Learnings from my First product launch….an internal tool called AM Dashboard

Vikram Goyal
3 min readAug 1, 2023
Photo by SpaceX on Unsplash

My first product launch happened in August 2019.

The product was an internal tool for Account Managers to identify the health score of a customer. It also gave recommendations on ways to improve the health score of customers. The tool was called the “AM Dashboard”. (AM being shorthand for Account Manager).

Expectation with the tool was that account managers would log into it daily and take actions to boost the health score of customers assigned to them.

After the launch, I was hoping that the account managers would come running to me and remark how their lives changed after the launch of AM Dashboard.

Sadly, none of the account managers came to me. But one person did.

My boss.

It had been ten days since the launch of the AM dashboard. My boss came and asked me to give an update on the usage of the dashboard.

I confidently replied that all the AMs were using it. (They had told me this when I met them a few days back).

Not the one to be easily pleased, my boss persisted, “But, did you check the usage data.”

Sheepishly, I said no.

Nobody had told me to ship analytics along with the product. And I had conveniently forgotten to ship analytics.

With barely concealed anger, by boss said, “Users log into the dashboard via Google sign-in. You should be able to extract when they last logged in.”

I went back and dug into the relevant data.

Lo and behold!

I found that only 2 out of the 30 account managers had logged into the dashboard in the last seven days. (The account managers who had expressed happiness at the launch of the tool had not even bothered to open it later on.)

With a lot of trepidation, I shared the data with my boss.

Needless to say, I got a resounding scolding for exhibiting lack of ownership.

The next few weeks — I spent talking to the account managers to understand what had gone wrong.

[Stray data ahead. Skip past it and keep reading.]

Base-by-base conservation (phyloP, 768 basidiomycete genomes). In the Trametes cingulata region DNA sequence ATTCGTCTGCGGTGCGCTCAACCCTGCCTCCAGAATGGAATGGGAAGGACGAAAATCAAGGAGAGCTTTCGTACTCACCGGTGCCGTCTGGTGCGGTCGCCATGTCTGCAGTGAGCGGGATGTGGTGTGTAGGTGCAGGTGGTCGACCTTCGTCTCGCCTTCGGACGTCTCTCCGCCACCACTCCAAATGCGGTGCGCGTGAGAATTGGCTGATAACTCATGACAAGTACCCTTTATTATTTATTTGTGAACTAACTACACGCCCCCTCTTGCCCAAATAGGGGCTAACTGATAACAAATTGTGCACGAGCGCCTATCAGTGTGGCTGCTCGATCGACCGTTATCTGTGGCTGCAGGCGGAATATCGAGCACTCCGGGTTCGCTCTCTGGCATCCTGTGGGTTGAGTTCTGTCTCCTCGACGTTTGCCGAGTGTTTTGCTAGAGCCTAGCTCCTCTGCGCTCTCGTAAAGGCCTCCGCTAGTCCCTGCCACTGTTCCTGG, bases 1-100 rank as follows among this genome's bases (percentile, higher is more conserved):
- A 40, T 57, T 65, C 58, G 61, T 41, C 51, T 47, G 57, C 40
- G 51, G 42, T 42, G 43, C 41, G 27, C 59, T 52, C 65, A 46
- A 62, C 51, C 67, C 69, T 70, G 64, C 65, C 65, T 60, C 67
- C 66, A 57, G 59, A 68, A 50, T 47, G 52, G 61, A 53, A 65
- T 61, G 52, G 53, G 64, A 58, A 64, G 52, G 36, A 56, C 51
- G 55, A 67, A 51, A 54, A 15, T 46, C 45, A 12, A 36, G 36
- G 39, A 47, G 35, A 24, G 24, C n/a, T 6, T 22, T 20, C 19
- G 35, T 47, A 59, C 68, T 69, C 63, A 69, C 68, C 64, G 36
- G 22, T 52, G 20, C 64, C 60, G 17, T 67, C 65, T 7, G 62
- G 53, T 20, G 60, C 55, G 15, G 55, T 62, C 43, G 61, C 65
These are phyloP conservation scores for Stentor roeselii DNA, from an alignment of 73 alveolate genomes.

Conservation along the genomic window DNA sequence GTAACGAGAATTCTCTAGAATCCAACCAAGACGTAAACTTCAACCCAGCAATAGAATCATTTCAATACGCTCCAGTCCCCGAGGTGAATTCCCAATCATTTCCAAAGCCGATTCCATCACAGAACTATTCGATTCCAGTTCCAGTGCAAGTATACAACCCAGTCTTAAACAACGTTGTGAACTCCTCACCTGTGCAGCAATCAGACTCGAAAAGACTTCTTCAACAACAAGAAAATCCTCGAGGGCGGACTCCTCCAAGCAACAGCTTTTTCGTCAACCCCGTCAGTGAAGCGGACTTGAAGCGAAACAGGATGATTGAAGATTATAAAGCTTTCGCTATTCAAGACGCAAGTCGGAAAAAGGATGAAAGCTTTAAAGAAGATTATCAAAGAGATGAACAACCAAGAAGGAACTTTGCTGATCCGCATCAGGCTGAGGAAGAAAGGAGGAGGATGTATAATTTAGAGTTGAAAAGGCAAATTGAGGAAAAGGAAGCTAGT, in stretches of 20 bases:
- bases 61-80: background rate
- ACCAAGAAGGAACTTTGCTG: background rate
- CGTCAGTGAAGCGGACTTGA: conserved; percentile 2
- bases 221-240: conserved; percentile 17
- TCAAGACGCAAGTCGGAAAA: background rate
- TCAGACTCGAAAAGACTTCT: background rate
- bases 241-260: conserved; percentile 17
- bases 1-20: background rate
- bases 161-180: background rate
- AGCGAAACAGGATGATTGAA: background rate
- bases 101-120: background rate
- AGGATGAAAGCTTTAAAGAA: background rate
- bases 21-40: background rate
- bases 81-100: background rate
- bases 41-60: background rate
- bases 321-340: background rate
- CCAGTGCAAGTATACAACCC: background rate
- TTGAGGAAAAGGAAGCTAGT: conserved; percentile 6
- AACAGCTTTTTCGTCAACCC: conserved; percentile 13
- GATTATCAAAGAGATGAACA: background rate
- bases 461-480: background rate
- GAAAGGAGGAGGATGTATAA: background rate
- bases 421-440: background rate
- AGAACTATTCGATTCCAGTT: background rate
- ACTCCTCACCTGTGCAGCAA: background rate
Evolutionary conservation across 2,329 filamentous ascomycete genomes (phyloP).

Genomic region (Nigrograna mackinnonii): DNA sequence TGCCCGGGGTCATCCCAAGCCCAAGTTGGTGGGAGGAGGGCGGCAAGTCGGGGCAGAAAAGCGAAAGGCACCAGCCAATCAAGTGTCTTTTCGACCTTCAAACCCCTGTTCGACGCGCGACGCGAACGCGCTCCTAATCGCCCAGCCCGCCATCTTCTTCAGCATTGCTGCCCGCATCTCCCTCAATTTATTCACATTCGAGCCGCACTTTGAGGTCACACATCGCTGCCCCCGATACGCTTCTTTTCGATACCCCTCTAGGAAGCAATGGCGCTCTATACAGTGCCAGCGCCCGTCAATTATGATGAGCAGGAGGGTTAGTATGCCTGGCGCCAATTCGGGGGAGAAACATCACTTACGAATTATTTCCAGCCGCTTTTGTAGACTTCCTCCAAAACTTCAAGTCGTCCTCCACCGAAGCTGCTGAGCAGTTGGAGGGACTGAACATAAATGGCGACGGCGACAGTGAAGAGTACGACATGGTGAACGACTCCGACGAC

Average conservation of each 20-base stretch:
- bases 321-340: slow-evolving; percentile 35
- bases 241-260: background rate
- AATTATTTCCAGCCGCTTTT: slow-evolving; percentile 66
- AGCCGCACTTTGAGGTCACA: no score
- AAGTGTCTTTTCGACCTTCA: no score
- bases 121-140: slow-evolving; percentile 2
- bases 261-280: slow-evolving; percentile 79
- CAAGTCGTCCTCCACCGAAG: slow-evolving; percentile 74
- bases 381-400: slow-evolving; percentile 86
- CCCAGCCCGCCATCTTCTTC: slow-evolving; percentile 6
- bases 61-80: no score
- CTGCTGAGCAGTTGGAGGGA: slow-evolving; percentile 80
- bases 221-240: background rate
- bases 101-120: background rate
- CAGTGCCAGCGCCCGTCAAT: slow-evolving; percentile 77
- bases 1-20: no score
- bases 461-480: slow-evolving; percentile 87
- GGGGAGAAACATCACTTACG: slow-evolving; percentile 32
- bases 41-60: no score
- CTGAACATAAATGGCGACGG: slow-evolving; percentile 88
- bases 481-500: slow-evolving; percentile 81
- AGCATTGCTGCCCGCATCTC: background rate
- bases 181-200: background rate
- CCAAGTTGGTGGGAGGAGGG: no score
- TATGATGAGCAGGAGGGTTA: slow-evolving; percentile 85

Key Lessons Learnt from the “AM Dashboard” fiasco

Based on my conversations with the account managers, I was able to uncover the following issues with the product — lack of understanding of the features of the tool, important details missing from the dashboard and inability of the tool to seamlessly fit into the Account Manager’s workflow.

Here are the major learnings I had from this experience:

  • When shipping your first product, seek help from a senior PM — This will help you avoid making stupid mistakes.
  • If you can’t measure it, don’t consider it shipped — Shipping analytics is as important as shipping code for your product.
  • Don’t believe what people say — Believe what people do.
  • Launch day is the first time your product goes into the hands of customers — A Product manager’s job does not end when a product is launched. It is the beginning of the most important phase of a product’s journey — customer adoption phase. Dig deep into who the early adopters are, talk to them to understand what they like/dislike about your product and ruthlessly prioritize the critical fixes for improving the customer adoption rate.
  • No customer feedback on a product is a big RED flag — Being inundated by customer feedback around improvements and feature suggestions should be every Product Manager’s dream. It shows that your product is solving a problem for people and they want it to get better. On the flip side, if you are not getting user feedback, it means your product has a serious customer adoption problem.

Besides, I got some useful lessons on the mistakes to avoid while building internal tools. These have been documented here.

Launching a product or feature is an exciting time. It is the culmination of a long period of hard work.

But don’t forget your product after launching it. The most important phase of the journey has just begun…



Vikram Goyal

Currently PM@Airmeet — building a kick-ass product for conducting remote events and conferences.